As a self-admitted task oriented person, I know all too well how easy it is to check a task off the list and move on … without properly acknowledging the persons who made the work possible. This can be a culture cancer, even if it’s unintentional. Pastors (shepherd leaders) must keep an eye to the people we serve. The task never supercedes the relationships.
Generally, we would say to a team member, “Good job.” The thought behind this is to highlight a team menber’s effort. While there is nothing inherently bad about saying “Good job”, I would suggest there is a better statement to make. What if we took time to say “Thank you”?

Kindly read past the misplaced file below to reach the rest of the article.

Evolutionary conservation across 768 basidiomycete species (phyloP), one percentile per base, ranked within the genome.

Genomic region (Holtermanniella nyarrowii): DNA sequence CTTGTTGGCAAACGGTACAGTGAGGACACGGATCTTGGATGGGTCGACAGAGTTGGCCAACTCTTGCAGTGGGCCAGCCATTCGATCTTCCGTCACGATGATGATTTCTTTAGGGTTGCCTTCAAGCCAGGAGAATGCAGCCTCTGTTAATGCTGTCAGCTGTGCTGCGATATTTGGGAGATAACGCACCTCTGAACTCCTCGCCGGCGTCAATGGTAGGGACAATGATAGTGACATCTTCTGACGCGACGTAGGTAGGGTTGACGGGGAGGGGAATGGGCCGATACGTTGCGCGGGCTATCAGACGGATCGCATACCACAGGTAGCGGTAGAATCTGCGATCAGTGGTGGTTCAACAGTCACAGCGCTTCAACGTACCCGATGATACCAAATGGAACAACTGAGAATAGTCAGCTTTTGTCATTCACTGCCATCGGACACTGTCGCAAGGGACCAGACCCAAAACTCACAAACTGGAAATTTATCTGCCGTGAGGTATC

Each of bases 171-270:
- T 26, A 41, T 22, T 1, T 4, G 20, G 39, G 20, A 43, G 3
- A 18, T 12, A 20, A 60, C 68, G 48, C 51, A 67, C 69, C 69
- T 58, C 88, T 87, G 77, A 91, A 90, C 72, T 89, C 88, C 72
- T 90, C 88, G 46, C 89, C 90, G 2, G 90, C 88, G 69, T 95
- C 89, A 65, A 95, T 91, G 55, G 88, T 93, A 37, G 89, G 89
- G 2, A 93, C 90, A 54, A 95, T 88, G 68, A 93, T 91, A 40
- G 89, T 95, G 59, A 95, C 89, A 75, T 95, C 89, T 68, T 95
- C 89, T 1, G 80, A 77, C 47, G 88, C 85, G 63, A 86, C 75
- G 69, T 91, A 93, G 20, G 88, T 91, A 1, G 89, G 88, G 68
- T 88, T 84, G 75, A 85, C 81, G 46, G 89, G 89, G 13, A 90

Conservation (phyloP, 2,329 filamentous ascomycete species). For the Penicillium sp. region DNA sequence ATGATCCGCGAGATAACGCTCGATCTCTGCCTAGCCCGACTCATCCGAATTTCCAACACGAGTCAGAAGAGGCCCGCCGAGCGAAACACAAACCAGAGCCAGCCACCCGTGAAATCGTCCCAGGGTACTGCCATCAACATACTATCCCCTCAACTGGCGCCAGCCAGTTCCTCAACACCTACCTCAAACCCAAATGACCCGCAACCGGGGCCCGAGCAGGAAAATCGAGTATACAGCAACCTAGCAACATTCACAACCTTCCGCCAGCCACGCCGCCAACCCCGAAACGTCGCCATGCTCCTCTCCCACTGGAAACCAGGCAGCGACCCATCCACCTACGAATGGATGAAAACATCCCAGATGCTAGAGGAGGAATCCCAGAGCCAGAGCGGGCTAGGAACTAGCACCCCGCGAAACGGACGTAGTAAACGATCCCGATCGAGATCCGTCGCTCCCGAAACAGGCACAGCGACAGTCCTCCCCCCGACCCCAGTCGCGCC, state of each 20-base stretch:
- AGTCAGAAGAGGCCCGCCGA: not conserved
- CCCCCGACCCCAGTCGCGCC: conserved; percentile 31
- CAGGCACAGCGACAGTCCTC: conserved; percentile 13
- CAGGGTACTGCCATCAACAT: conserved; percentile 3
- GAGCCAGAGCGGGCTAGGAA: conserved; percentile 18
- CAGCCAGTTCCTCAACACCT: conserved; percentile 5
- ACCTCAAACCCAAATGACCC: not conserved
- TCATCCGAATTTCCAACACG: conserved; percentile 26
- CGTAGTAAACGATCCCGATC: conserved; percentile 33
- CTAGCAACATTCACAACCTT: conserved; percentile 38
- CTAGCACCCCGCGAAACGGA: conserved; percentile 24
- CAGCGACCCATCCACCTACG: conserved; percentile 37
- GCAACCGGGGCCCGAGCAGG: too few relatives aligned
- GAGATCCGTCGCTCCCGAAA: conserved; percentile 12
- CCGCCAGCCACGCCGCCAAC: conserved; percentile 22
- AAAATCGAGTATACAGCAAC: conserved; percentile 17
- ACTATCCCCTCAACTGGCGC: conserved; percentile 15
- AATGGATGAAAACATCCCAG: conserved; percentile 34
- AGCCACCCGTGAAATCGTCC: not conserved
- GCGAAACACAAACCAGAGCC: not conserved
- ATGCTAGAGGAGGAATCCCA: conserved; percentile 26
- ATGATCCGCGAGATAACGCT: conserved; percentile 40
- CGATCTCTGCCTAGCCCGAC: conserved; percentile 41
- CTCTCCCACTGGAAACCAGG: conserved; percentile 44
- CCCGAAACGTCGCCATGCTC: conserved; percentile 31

“Thank you” allows us to convey appreciation for the effort, but it goes further to underscore the appreciation for the person. Thank you moves from rewarding behavior to expressing sincere gratitude. Team members want to do a good job. However, they are more likely to consistently give their best when they know they are appreciated as a person not just a task-achiever.